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AlekSi commented Jan 18, 2018

Daniel, thank you for creating this issue!

May I also request a short warning in stderr if a number of runs is not enough? Similar to "no test files" from go test.

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ALTree commented Jan 18, 2018

Where would we put this? I'd say the README.md file in the repo may be a good place, since it's already quite wordy but at the moment I think it's not terribly useful as an introduction to benchstat. It could be re-organized into a small tutorial-style document.

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mvdan commented Jan 18, 2018

Well, I was thinking just the package godoc. That's where the current information on the tool is.

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mvdan commented Jan 18, 2018

@AlekSi that might work, but it's tricker than it may sound. What should the minimum be? If the numbers are very stable (for example, the number of allocations for a deterministic program tends to be), 5 runs may be enough. Or you might not get any low p-values even if you do 20 runs.

However, such a warning could be added for 1 run, as that seems to be a common mistake.

@aclements 10 runs is probably better general advice. My default is 6 simply because I tend to split the benchmarks into multiple sub-benchmarks, meaning that even just 6 runs stalls me for a good minute. And I tend to go after substantial performance wins, in which cases less than 10 runs is often enough.

I didn't know about the multiple testing problem. Is that basically saying that it's much worse to benchmark twice with -count 5 than once with -count 10, because with the former you are more likely to get wrong results?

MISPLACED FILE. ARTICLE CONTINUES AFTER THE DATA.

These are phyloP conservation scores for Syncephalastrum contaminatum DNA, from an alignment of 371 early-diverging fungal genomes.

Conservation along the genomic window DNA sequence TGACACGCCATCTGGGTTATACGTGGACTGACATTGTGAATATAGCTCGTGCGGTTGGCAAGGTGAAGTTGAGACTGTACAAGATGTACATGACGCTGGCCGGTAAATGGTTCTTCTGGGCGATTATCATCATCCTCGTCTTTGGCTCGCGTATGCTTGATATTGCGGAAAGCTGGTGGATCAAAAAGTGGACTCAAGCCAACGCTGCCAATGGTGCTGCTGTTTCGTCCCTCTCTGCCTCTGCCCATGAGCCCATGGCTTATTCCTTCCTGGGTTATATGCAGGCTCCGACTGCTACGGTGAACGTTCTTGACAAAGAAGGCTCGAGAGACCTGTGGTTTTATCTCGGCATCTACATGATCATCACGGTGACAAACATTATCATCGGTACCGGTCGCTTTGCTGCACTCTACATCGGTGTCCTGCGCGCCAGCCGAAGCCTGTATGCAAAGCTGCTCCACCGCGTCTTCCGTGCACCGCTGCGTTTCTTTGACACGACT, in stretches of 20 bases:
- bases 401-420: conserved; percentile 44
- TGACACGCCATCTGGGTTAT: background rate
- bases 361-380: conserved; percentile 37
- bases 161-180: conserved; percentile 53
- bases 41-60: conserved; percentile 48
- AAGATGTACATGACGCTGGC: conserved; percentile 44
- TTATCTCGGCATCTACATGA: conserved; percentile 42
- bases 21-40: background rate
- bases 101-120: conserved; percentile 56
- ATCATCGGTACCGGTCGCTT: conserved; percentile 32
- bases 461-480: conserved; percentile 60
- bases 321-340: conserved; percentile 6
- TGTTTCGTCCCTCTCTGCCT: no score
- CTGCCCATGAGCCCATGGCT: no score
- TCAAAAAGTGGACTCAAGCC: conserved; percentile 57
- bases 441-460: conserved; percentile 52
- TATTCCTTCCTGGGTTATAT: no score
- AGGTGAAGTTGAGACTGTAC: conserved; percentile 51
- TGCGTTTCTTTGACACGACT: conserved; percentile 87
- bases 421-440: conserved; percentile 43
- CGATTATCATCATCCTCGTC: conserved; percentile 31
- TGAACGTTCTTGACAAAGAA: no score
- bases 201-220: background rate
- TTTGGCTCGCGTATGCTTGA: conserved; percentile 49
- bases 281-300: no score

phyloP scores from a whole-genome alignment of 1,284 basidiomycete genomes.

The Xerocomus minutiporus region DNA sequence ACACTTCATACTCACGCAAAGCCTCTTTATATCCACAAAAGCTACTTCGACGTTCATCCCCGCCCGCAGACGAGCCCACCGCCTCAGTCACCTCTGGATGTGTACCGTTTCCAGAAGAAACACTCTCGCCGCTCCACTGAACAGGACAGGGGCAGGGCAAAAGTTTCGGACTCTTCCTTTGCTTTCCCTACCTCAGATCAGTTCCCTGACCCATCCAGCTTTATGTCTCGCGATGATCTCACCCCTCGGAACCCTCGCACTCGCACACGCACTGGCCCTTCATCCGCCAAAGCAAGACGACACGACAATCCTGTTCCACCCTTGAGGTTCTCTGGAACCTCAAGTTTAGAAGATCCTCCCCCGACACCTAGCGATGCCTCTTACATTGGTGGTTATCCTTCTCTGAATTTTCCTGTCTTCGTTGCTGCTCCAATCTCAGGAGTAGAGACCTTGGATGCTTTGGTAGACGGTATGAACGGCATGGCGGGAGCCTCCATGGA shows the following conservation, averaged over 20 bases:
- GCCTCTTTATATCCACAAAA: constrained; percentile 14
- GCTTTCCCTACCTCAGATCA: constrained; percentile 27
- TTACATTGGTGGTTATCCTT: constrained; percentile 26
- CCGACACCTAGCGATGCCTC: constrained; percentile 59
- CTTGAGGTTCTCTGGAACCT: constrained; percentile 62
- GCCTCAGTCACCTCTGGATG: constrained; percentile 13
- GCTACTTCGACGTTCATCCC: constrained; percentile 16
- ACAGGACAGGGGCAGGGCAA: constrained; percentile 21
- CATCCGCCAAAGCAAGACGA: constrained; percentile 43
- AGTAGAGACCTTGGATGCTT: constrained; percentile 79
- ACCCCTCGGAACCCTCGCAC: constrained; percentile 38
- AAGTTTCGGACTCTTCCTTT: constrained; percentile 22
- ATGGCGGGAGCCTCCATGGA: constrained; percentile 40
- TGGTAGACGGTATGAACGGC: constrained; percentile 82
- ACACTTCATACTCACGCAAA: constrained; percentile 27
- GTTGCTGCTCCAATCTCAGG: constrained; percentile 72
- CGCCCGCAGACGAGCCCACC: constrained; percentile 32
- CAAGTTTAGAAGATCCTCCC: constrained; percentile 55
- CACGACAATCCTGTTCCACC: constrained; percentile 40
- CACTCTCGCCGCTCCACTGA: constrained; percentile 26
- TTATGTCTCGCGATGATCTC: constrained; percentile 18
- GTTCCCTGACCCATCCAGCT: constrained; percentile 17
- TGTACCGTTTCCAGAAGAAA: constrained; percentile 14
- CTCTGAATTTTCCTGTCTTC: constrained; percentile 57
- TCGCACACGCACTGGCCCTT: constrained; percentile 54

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aclements commented Jan 18, 2018

I didn't know about the multiple testing problem. Is that basically saying that it's much worse to benchmark twice with -count 5 than once with -count 10, because with the former you are more likely to get wrong results?

Benchmarking twice with -count 5 is fine, as long as you don't look at the results after the first run. :) (In fact, just in terms of running benchmarks, it's better to alternate individual runs back and forth in case there are systemic effects.)

The multiple testing problem arises when you look at the results and then decide whether to run more iterations based on the p-value. Since you'll be happy and stop if the p-value is small (or sad, if it got worse, but the same argument applies :), you bias toward accepting a "significant" result. But with a p-value of 0.05, you have a 5% chance that any random result will be "significant". In the extreme, if you imagine that you just keep running iterations until p < 0.05, you'll eventually get what you're looking for, even if it's not real.